School Years in Troubled Times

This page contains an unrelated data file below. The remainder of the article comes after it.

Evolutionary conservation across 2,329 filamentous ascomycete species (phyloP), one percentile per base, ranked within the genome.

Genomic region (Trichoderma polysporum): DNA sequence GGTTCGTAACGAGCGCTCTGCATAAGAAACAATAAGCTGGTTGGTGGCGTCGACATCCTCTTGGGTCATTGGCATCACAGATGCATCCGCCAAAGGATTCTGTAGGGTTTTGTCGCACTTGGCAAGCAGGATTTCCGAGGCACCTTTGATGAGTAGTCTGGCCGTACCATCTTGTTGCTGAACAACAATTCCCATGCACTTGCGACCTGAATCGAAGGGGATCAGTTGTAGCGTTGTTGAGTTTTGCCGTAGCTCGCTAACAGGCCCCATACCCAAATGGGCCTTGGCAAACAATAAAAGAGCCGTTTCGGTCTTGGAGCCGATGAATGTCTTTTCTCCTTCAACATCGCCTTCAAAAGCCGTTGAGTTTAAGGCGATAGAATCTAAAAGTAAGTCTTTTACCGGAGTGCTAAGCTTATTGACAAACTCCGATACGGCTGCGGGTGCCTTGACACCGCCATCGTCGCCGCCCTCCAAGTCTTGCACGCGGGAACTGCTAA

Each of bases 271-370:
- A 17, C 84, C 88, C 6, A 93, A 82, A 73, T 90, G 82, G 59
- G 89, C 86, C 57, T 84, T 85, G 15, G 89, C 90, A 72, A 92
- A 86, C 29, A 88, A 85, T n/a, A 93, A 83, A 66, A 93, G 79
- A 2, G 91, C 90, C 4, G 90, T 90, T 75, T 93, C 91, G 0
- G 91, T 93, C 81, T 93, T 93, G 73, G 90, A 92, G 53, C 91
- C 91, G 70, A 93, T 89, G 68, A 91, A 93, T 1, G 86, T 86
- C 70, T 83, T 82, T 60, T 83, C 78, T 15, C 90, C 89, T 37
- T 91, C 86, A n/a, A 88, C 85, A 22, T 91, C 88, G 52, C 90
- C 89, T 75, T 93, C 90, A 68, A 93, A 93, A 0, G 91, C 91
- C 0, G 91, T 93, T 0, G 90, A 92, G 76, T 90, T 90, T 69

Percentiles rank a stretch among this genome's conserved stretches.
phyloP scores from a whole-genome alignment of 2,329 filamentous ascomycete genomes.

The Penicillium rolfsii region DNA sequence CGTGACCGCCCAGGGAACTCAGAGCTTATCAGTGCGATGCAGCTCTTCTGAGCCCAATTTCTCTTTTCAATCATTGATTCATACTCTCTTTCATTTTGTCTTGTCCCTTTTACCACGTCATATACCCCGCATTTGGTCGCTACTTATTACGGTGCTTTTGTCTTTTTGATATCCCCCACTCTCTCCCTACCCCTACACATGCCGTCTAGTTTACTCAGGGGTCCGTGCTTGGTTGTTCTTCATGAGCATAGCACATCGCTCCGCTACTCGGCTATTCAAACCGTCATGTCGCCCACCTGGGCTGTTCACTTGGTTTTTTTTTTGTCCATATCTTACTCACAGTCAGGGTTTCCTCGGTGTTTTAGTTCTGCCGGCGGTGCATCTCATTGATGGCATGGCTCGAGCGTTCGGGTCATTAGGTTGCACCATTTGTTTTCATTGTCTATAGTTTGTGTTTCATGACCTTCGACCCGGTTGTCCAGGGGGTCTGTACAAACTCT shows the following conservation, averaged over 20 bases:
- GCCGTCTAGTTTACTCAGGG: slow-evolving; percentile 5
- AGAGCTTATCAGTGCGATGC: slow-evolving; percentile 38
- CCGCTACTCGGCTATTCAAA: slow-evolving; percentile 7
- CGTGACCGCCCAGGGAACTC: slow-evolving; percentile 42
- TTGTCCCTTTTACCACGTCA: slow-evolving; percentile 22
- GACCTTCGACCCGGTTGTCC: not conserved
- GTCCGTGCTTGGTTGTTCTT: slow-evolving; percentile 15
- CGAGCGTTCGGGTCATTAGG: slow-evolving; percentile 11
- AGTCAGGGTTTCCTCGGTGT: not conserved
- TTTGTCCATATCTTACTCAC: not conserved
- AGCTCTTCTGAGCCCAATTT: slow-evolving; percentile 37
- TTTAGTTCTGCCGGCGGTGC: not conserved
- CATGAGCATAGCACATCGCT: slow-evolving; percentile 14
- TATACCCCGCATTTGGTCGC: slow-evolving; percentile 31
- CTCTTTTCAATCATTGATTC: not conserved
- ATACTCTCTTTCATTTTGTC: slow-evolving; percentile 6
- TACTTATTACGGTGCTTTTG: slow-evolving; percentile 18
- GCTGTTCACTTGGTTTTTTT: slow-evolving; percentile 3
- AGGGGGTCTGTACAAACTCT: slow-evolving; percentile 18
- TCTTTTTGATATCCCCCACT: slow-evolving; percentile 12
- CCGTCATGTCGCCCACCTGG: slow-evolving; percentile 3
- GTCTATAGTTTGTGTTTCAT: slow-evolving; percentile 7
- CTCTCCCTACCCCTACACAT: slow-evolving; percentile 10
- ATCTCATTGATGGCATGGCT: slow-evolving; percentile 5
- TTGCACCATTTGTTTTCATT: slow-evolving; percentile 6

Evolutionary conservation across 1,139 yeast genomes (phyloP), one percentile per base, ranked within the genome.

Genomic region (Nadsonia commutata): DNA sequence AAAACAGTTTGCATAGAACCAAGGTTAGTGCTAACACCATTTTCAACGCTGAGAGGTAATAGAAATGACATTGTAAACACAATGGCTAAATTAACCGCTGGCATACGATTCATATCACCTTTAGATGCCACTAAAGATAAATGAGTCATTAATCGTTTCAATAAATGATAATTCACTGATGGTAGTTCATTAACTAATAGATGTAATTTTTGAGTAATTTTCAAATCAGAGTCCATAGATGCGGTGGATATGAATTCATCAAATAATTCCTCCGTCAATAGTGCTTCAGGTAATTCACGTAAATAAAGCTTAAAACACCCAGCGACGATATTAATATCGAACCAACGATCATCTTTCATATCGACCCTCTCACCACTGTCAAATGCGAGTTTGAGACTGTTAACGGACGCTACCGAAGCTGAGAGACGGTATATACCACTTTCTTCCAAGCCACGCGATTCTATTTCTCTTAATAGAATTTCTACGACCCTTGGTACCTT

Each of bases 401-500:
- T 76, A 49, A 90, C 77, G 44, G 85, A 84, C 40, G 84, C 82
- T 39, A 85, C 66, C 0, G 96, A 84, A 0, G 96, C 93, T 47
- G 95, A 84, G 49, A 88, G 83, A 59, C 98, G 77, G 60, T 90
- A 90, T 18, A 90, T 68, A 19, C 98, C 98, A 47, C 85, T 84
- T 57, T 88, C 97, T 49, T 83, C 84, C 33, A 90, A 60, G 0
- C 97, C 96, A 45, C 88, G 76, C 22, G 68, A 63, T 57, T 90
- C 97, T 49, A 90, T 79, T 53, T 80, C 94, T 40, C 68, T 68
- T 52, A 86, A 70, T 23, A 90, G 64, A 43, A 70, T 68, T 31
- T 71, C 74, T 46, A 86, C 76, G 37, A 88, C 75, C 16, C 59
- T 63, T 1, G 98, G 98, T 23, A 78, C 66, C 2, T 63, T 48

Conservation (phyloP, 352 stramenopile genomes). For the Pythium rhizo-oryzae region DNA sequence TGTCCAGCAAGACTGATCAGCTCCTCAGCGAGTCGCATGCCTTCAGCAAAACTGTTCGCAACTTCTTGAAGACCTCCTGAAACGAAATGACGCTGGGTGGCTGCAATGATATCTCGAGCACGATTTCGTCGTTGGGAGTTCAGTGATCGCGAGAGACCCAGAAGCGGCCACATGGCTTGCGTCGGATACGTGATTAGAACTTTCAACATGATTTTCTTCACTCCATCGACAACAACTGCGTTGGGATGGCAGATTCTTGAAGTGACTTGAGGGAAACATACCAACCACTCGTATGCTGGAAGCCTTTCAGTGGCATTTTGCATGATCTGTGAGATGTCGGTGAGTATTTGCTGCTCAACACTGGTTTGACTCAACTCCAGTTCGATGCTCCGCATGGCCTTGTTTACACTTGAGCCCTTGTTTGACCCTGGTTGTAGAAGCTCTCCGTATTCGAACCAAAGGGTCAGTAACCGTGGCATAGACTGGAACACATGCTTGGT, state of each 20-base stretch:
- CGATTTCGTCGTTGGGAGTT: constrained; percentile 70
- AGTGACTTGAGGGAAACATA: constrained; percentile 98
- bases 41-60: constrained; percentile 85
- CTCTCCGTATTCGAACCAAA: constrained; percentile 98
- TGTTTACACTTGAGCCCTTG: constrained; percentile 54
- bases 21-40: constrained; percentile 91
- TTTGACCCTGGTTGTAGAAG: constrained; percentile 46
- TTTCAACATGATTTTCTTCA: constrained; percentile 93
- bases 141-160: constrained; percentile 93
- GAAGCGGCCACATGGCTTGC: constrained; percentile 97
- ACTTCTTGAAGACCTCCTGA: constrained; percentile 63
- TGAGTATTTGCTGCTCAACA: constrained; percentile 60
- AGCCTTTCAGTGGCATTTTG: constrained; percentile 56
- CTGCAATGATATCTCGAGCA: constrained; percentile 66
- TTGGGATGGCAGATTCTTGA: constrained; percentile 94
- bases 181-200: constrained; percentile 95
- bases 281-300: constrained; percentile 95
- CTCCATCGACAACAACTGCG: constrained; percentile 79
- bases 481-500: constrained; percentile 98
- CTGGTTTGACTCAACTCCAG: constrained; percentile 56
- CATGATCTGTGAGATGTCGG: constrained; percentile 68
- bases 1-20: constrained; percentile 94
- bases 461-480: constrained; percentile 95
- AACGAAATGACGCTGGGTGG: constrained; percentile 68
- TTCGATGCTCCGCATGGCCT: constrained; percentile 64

I was born in Vienna in 1920, shortly after the end of World War I, and I lived the first 10 years of my life there. Needless to say, I understood very little of what was going on in the world, but perhaps the errors in the interpretations that I made of the world around me in those years are more important to record than what I now understand. I lived with my mother, father, and 5-year-older sister in a large house on the outskirts of Vienna, and whatever went on there was regarded by me in my young years as the normal goings on in a family. My father was picked up punctually every morning by our chauffeur and driven to his office, where he apparently directed a very large organization. I did not know too much of what this meant. I would usually have breakfast with him, but after breakfast, I would go upstairs to the kitchen where the nice cook, a lady from Bohemia (eine böhmische Köchin), supplied me with whatever goodies she could either find in the larder or make up for me. She was a marvelous cook, and I still remember many of her dishes. Meanwhile, my mother, who would usually still be in bed, would hand out to the maid a list of groceries to be obtained on her rounds to the butcher, and the baker, and the greengrocer, and whatever other stores had to be visited to complete the list. (Supermarkets were not introduced in Europe until much later.) Then I would probably go up to my nanny, much of the time a nanny from France, engaged to teach me French. Although my French vocabulary remained very limited, the French pronunciation that I learned has largely stayed with me and helped me in later years. Then there were the piano lessons and the never-ending études that I had to practice for the next day. Or I would go and play around in our spacious garden or help the gardener with some of his jobs.